-------------------------------Toby Harshaw,Letters Editor THE NEW YORK TIMES New York, NY
Dear Mr. Harshaw,
Two Reuters stories, one published in the New York Times Aug. 27 issue, and another one ignored in the Aug. 30 edition, illustrated how news is being manipulated by your editors - by omission.
Your Aug. 27 story, credited to Reuters, was about "an unidentified attacker" who hurled a gasoline bomb at the U.S. Information Center in Pristina, Kosovo. No one was hurt.
Your "missing" story, was another Reuters report to do with Kosovo. Which you chose not to print. Wonder why not? Because the story line didn't fit your editorials? Your editors do seem like that famous lawyer who said at the final trial of his career: "And those, ladies and gentlemen of the jury, are the opinions upon which I base my facts."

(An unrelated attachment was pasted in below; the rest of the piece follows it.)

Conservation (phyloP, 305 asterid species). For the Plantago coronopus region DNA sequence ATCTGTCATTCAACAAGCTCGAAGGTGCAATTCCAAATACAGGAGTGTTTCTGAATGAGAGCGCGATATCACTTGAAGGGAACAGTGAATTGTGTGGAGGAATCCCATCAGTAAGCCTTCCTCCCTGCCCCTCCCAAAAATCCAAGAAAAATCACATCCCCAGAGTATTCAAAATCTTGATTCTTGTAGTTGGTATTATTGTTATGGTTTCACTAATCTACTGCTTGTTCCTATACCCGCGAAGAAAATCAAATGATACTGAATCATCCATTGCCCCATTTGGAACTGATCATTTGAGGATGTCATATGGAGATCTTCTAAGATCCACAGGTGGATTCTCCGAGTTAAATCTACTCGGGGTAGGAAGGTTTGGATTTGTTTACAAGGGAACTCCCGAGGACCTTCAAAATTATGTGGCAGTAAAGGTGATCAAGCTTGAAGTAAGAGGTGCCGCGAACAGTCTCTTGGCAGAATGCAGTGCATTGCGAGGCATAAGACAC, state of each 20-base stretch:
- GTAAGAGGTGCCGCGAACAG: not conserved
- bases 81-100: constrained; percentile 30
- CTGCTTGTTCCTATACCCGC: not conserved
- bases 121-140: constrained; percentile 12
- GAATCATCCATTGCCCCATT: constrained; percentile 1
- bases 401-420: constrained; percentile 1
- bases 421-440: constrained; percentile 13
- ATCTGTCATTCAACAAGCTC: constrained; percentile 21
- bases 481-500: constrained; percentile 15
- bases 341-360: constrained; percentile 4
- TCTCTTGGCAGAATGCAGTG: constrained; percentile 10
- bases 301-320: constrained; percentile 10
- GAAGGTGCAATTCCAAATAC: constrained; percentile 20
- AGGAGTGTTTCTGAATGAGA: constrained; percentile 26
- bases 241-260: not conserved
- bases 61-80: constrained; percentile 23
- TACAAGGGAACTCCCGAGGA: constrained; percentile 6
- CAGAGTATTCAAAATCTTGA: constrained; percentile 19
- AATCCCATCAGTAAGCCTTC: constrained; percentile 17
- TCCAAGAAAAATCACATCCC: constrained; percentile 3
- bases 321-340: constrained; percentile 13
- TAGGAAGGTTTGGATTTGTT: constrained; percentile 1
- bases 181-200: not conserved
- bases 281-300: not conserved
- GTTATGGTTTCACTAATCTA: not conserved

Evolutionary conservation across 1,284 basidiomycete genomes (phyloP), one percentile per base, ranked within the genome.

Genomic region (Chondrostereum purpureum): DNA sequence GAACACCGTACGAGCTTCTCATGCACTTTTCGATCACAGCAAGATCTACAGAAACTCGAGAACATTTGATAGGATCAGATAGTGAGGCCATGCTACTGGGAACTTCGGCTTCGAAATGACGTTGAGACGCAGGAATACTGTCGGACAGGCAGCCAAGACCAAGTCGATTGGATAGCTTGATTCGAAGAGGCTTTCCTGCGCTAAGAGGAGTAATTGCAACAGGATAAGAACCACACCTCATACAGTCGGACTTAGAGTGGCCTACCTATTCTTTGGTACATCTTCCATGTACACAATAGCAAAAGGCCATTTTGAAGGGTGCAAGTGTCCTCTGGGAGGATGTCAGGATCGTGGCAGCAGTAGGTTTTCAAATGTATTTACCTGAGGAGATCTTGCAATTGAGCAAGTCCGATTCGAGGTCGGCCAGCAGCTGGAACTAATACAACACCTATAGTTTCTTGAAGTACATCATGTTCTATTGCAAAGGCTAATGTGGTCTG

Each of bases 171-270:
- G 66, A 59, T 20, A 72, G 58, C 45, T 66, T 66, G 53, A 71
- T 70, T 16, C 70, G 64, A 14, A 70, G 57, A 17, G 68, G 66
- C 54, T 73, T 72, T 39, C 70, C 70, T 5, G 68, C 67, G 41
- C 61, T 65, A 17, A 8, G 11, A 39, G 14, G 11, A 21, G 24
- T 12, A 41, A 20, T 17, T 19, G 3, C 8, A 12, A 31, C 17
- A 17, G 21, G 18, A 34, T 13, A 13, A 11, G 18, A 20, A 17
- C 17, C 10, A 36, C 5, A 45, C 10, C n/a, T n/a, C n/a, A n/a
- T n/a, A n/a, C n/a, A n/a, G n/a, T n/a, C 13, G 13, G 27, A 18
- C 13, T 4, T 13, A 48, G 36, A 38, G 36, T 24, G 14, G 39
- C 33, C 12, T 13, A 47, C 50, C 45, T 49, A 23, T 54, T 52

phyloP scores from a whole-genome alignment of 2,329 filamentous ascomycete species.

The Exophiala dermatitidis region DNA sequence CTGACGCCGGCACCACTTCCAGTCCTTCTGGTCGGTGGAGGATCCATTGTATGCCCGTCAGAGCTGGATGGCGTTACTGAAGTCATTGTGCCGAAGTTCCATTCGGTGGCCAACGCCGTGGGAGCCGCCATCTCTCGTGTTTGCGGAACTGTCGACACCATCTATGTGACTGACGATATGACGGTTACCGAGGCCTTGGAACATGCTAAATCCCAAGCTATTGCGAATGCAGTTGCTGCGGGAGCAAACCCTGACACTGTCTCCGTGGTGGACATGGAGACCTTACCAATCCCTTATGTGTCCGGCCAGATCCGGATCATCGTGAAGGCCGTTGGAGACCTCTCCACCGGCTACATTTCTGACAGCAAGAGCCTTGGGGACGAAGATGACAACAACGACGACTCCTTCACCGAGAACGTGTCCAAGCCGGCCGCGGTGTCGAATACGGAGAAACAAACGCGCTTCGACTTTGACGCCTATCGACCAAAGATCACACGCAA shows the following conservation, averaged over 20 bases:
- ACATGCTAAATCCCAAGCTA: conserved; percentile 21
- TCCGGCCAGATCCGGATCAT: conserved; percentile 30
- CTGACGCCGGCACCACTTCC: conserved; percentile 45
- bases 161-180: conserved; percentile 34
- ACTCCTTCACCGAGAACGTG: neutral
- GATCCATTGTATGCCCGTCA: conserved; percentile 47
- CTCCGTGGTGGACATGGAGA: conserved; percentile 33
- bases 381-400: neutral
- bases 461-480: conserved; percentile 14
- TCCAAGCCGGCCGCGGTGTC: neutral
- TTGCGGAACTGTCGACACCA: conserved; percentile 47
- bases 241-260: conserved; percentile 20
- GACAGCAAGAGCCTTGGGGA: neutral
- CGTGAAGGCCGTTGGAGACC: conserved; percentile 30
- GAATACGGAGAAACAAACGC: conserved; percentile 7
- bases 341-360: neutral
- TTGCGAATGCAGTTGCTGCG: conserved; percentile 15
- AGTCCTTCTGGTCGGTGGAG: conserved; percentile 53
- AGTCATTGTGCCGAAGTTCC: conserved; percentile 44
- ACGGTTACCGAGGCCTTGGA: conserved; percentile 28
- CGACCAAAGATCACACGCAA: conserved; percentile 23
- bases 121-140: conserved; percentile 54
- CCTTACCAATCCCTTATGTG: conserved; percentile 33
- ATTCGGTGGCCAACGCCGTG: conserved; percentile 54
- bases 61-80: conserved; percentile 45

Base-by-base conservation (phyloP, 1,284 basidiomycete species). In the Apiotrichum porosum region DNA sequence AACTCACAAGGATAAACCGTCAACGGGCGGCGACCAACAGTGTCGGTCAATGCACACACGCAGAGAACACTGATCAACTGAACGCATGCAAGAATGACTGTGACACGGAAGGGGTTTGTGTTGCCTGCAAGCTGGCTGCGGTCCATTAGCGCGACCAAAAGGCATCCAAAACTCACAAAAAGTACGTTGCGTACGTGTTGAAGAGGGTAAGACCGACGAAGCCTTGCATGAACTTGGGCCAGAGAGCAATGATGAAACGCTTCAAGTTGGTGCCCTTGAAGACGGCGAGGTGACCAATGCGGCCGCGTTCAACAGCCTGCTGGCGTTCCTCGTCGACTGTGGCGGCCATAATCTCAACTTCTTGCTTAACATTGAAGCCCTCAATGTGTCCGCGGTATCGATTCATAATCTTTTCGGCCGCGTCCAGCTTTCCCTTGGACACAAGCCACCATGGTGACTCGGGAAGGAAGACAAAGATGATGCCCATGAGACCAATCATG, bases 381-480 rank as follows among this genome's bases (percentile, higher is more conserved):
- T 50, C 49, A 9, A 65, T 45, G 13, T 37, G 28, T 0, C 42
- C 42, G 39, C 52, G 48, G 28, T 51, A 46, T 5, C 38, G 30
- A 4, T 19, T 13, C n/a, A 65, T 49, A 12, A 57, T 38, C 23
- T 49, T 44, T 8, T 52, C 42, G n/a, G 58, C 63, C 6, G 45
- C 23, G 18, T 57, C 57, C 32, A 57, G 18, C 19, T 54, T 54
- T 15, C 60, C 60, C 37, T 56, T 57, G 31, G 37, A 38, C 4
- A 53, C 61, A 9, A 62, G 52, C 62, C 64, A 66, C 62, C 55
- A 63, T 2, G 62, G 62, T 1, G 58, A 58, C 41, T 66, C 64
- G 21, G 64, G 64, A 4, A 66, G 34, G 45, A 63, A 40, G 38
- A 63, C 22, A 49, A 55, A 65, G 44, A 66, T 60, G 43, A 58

Meanwhile, an Aug. 29 Reuters dispatch said that, "Yugoslav authorities on Saturday accused Kosovo Albanian guerrillas of killing 22 Serbs and burning their bodies in a makeshift crematorium in Klecka village, which Serb forces recaptured this week. A captured member of the separatist Kosovo Liberation Army (KLA) told reporters in Klecka that he took part in a firing squad in the village that killed 10 of the victims, including two children and three women, in a mass execution. Police said others who died included Serbs kidnapped from buses and cars on the nearby Pristina-Pec highway."
"Standing uncuffed, but watched closely by Serb policemen, (Bekim) Mazreku (the captured KLA member) said the executed children were between eight and 11 years old and the three women between 28 and 32," Reuters reported.
Why were the New York Times editors "AWOL" when this Reuters dispatch arrived? Furthermore, why hasn't that self-righteous U.N. "War Crimes Tribunal" at the Hague issued indictments in this case? Because the Serb civilian victims are expendable?
Also check out... "Does WSJ Dance to Wall St. Bankers' Tunes?", "Clinton Fiddles While Milosevic Burns", "Let the Bombing Begin? Not!" , "What's Good for the Goose..." and "Journal's Rotten Apples" (Wall Street Journal); and "Stock buybacks: Wall St.'s duping of Main St.", Business Week).